December 2, 2020

DealBook: Former FrontPoint Manager Charged With Insider Trading

Federal prosecutors have filed securities fraud charges against a former hedge fund manager at FrontPoint Partners, making him the latest target in the government’s sweeping insider trading investigation.

Joseph F. Skowron, the hedge fund manager, who specialized in health care funds, also faces charges for conspiring to hide his role in an illicit trading scheme, according to a complaint filed by federal prosecutors in Manhattan. Mr. Skowron, known as Chip, surrendered to the F.B.I. on Wednesday.

The move was widely expected after Mr. Skowron’s name surfaced in a related government investigation in November. At the time, federal prosecutors charged a French doctor of illegally leaking private and material information about a clinical drug trial to Mr. Skowron, who then traded based on the leak.

The doctor, Yves M. Benhamou, pleaded guilty this week to securities fraud and conspiracy to obstruct justice, according to court documents unveiled on Wednesday. He is “cooperating in hope of receiving a reduced sentence,” prosecutors said.

Prosecutors said the scheme took place from April 2007 to late 2010 and centered around clinical drug trials for Albuferon, a drug used to treat Hepatitis C.

Dr. Benhamou, a widely known expert in Hepatitis C treatment, worked as consultant on the clinical drug trials. He also had a consulting deal at the time with an expert networking firm, which connects hedge funds with industry experts.

One of Dr. Benhamou’s clients was FrontPoint. In December 2007, Dr. Benhamou alerted Mr. Skowron to some problems with the drug trials. Shortly thereafter, Mr. Skowron, himself a medical doctor, directed a FrontPoint trader to sell part of the fund’s stake in Human Genome Sciences, which owned the drug.

The insider tidbits, prosecutors say, helped FrontPoint avoid some $30 million in losses. FrontPoint has not been accused of any wrongdoing.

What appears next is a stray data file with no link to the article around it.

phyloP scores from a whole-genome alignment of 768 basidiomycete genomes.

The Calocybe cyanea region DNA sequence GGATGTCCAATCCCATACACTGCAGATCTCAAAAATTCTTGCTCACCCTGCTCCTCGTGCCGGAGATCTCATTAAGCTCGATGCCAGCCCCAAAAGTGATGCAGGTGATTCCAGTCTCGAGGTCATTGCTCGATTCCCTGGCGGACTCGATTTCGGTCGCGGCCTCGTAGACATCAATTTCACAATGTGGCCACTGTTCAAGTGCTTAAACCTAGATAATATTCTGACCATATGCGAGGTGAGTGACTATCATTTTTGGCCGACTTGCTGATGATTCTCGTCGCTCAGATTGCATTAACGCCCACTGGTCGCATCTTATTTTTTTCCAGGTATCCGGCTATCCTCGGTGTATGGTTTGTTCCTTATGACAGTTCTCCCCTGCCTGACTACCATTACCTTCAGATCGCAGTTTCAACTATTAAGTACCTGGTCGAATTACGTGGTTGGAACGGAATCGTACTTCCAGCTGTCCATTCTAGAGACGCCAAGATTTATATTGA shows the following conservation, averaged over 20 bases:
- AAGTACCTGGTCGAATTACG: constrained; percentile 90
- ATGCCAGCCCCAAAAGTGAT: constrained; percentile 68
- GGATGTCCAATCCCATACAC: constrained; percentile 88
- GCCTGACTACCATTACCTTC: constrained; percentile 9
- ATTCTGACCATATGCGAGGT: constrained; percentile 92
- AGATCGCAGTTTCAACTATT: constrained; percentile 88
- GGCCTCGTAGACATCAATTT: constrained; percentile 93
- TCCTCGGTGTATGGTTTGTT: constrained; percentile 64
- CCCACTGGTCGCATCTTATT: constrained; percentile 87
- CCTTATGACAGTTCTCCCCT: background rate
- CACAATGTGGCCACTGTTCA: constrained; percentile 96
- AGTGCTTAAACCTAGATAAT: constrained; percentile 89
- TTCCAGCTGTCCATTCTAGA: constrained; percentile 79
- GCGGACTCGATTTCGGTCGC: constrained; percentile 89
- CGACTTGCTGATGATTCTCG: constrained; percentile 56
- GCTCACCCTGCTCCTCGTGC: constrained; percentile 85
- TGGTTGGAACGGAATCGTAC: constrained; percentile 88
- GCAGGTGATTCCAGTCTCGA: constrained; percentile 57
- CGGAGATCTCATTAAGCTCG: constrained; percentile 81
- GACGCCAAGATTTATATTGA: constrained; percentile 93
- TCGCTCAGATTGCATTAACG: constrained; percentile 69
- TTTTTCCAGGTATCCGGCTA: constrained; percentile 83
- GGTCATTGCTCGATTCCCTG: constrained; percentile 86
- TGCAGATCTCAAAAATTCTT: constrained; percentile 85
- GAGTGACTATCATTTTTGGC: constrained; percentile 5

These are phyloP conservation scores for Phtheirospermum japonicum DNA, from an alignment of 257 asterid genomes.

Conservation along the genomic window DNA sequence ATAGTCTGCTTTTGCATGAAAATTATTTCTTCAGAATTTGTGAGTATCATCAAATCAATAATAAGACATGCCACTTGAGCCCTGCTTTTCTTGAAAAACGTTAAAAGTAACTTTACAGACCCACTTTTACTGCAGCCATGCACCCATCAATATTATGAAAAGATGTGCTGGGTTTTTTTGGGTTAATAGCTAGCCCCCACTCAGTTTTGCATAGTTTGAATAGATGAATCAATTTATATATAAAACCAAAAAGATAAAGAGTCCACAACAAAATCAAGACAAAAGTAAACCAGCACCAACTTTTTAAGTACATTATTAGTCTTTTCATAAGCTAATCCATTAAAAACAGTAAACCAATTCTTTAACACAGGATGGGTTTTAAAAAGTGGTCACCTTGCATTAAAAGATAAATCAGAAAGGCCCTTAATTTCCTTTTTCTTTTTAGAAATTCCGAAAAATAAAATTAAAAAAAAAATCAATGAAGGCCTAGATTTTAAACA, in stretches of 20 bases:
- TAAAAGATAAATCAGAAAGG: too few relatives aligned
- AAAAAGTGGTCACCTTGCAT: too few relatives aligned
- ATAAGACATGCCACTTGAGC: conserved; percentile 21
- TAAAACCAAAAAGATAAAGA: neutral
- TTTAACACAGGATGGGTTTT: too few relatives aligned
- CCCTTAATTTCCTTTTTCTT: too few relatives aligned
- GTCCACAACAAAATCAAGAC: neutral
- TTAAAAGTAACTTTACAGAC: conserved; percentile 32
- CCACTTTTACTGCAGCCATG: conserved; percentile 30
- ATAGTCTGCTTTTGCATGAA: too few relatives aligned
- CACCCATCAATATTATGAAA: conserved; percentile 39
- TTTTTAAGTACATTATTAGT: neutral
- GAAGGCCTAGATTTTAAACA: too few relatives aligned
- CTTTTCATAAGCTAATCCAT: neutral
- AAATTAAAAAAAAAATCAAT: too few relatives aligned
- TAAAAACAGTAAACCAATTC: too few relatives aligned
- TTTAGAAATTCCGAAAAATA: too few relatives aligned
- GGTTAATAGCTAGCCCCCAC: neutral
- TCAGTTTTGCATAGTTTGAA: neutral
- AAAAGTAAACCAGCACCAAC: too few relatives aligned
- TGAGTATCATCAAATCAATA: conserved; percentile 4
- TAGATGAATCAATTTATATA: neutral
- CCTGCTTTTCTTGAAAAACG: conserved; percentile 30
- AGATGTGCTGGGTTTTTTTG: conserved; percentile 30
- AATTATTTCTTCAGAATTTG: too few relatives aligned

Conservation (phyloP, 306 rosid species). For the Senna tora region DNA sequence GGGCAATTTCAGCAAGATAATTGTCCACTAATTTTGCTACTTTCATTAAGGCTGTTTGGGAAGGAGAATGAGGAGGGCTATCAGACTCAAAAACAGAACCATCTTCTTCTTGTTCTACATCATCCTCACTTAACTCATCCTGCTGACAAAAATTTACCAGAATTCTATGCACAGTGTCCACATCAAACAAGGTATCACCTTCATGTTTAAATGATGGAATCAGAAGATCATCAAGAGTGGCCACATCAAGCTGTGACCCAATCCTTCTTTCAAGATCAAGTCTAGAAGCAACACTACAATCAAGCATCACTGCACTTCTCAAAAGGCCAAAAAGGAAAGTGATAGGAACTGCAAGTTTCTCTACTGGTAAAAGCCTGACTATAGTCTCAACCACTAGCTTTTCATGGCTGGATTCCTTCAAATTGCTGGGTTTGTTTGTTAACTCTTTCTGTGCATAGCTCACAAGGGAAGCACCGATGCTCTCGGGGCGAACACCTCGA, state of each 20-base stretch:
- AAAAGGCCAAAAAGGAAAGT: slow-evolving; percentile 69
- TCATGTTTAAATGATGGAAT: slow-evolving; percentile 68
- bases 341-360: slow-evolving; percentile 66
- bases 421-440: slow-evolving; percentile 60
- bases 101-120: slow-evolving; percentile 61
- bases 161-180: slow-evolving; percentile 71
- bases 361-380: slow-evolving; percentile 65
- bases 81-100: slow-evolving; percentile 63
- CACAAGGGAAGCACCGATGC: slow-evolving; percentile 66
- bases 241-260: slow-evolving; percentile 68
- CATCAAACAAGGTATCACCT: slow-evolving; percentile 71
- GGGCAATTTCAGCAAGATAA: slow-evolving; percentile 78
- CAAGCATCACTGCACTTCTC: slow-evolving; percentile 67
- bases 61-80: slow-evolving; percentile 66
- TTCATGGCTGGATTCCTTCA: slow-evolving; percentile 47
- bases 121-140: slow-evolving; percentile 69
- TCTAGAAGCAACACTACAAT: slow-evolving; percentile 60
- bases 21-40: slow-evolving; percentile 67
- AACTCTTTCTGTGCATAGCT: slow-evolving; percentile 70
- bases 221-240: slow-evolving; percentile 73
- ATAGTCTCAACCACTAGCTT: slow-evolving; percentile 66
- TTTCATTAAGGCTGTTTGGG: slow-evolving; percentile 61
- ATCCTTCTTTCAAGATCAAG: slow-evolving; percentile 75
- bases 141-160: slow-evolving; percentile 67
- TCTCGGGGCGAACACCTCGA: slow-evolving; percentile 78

Dr. Benhamou was well compensated for his role in the scheme, according to the government. Mr. Skowron and Dr. Benhamou would meet in hotels around the world. In April 2007, for instance, the pair met in a hotel suite in Barcelona to exchange 5,000 euros in cash. In April 2008, inside a hotel bar in Milan, Mr. Skowron handed Dr. Benhamou an envelope containing $10,000 in cash.

“Dr. Benhamou has acknowledged his serious mistakes in judgment and intends to live up to his obligations under his cooperation agreement,” said his lawyer, David M. Zornow of the law firm of Skadden Arps Slate Meagher Flom. “Dr Benhamou’s conduct in this instance must fairly be considered in the overall context of his extraordinary contributions to his patients and to medical science.”

Mr. Skowron, who has been on leave from FrontPoint since November, is expected in court later Wednesday. Morgan Stanley completed its spinoff of FrontPoint to the fund’s managers last month.

The United States attorney’s office in Manhattan plans to hold a news conference on Wednesday afternoon.

Complaint Against Joseph F. Skowron

Article source: http://feeds.nytimes.com/click.phdo?i=72270eede7f89c3bfd6f4e723322abb6

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